Sunday, December 5, 2010

Review of 'Khelein Hum Jee Jaan Sey'

Now onwards, please read it as KHJJS.

There are two prominent ways period movie based on real incidents works with audience. One, if you have a captivating script and make it in an EPIC scale (e.g. Lagaan, Legend of Bhagat Singh, Jodha Akbar, Gadar,Border etc) and two make it as a PURE documentary with no-frills (e.g Blood Diamond) . Although there are not much 'Hindi' examples in this category, but looking into documentaries like 'Peepli-live' which have done extremely well in box-office, I dont see any logic that says same would not be applicable to period-films . But surely enough, if you are lost somewhere in between, then the result will be something as disappointing as 'Khelein Hum Jee Jaan Sey'

Yes, disappointing because the 'Rahman-like' music of 'Khelein Hum Jee Jaan Sey' (by Sohail Sen)deserved a better foreground. The die-hard fans of such epics as Lagaan and Jodha Akbar deserved better screenplay. From a director who has time and again justified his ability to paint using patriotic colors (Lagaan and Swades), here is a school-play that even mayn't inspire school children or teenagers.

I sincerely appreciate (and admire) Ashutosh for his idea/objective of making 'Chittagong Uprising' 'THE Chittagong Uprising of 1930' by motion-pictuRISING 'Do and Die' : a book written by Manini Chatterjee. The story of our freedom fighters need to be told/retold however small they may be as we should never forget the pain, suffering, difficult times and hardship through which our fighters and revolutionists went to achieve what they dreamt yesterday and we enjoy today : THE FREEDOM. And hats off to these genre of directors who continue telling such inspiring stories. But given the motive and background of this movement, a much better option would have been to make a documentary by retaining the original set-up that could have gone well with an ALL-BENGALI cast and original language (Bengali) (with a Hindi/English sub-titling). What's more, a close look on the screenplay, reveals that the first half has taken the shape, although unintentionally, of a play with unusually small scenes (Remember : 'Gandhi, My Father') and dramatic dialogue delivery . This could have been easily avoided.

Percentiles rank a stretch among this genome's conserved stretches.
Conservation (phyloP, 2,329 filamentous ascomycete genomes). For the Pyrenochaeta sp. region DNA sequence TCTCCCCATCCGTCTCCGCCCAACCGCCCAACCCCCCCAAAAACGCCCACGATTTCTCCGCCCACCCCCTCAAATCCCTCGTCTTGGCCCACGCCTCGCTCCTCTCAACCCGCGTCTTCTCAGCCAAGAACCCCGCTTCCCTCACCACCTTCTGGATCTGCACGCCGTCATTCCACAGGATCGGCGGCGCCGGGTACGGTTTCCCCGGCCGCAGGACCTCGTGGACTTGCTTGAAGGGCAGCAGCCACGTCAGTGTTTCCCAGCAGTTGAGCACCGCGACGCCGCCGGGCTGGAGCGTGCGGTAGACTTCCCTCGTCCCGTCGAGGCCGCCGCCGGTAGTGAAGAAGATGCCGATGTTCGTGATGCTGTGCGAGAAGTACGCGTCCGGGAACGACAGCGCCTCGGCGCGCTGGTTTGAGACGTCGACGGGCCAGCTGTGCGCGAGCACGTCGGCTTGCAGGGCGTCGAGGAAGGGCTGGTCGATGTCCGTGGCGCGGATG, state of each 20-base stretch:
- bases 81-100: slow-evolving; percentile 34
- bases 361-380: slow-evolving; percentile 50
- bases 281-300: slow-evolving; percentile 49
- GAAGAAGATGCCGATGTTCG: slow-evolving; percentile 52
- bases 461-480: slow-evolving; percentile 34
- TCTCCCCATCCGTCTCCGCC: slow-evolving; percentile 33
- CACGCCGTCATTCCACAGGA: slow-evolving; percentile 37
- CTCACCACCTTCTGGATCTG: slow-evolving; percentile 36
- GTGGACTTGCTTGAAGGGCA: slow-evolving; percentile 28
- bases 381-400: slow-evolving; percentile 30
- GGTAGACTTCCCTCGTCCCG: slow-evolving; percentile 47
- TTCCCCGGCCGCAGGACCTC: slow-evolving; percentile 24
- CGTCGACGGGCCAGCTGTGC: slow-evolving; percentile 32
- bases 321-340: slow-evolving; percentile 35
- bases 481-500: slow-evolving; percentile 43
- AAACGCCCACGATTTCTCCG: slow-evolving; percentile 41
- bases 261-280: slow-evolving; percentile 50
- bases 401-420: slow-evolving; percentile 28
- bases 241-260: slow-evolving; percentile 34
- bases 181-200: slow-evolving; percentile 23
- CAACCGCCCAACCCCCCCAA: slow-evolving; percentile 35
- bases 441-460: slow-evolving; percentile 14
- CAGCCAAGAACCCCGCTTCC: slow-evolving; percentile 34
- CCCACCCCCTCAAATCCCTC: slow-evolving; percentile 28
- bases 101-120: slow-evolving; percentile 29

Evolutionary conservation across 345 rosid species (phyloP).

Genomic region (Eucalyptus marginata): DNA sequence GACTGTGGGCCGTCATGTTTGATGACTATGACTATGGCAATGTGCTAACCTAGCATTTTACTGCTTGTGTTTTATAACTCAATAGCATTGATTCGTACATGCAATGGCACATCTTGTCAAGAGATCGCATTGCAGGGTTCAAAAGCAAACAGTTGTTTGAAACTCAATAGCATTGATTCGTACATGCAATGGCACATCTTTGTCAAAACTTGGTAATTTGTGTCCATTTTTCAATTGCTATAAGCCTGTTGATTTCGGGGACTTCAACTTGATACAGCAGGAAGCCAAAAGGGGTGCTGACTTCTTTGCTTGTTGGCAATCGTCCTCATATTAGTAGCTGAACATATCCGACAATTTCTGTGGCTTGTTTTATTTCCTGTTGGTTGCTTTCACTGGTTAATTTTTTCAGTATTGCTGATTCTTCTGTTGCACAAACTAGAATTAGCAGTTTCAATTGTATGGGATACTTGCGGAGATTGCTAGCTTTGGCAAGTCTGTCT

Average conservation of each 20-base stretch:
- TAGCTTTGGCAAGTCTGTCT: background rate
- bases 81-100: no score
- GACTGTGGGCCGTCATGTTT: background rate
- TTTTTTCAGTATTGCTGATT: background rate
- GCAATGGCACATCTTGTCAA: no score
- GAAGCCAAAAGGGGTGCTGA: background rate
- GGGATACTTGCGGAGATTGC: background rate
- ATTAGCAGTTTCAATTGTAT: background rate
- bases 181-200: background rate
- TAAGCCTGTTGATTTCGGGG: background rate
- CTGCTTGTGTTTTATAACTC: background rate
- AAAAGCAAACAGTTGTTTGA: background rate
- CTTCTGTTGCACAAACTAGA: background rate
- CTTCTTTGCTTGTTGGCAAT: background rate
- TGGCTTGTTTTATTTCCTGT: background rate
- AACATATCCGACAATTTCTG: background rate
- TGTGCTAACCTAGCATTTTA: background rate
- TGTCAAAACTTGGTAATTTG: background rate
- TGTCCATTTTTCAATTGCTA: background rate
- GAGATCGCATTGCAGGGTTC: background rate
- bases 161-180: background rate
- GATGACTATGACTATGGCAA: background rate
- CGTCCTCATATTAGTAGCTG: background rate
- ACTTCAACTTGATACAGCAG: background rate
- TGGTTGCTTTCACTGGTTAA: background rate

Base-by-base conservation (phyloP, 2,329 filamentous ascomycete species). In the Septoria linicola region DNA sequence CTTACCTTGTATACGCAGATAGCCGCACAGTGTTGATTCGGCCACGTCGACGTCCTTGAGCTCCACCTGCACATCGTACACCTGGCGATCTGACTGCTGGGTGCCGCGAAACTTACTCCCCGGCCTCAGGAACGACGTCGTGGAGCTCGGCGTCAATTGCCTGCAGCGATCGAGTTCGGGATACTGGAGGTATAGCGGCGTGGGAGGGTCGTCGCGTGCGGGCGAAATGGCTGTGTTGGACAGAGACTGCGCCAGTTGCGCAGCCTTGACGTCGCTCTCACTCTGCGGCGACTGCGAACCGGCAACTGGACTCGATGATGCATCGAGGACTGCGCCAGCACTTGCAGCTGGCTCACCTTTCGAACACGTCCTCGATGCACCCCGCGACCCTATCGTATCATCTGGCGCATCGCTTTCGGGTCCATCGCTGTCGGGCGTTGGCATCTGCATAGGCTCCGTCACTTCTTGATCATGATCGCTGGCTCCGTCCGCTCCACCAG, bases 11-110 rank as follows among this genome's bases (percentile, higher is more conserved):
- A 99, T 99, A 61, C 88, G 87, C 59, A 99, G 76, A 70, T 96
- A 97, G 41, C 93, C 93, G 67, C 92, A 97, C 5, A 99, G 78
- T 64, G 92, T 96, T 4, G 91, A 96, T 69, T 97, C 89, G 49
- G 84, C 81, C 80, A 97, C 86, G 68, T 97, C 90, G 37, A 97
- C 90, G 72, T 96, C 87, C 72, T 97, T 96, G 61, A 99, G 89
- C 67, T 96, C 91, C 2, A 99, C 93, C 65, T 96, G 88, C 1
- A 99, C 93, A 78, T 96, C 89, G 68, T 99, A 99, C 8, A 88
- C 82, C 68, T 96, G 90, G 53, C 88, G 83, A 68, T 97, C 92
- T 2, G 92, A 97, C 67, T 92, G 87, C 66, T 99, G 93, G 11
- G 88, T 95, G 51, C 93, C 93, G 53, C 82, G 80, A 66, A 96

Strangely enough, Abhishek Bachchan as Surjya Sen is miscast. His character was supposed to be THE Protagonist of KHJJS, THE leader of Indian Republic Army, THE mastermind behind 'Chittagong Uprising', THE driver of the 'Do-and-die' movement. Instead he lacks leadership, he lacks attitude and more importantly, a single heroic-scene which will inspire generations not to mention the audience. The legendary war cry 'Inquilaab Zindabaad' has been (badly) given the form of an unknown 'Kranti Amar Rahe' which fails to excite the audience. There is no mention of the dare-devil attitude of the beginner of "Do-and-die' ( sometimes Surjya seems unsure of the 'Die' part). Adding to this woe, the much admired music has been grossly misused. Not only the awe-inspiring songs like 'Vande Mataram' and 'Yeh Desh Hai mera' have been moderately picturised, but also they have been made to start abruptly and fade away in the background even before half of their lengths. Sadly, its difficult to imagine this from a director who has been known for his understanding of importance of music , from a music-lover who has been much acclaimed for his grand creations like the song 'Marhawa (from movie Jodha Akbar)' . The only motivating (if not captivating because of its clear resemblance with 'Chale Chalo' of Lagaan) song is the title track.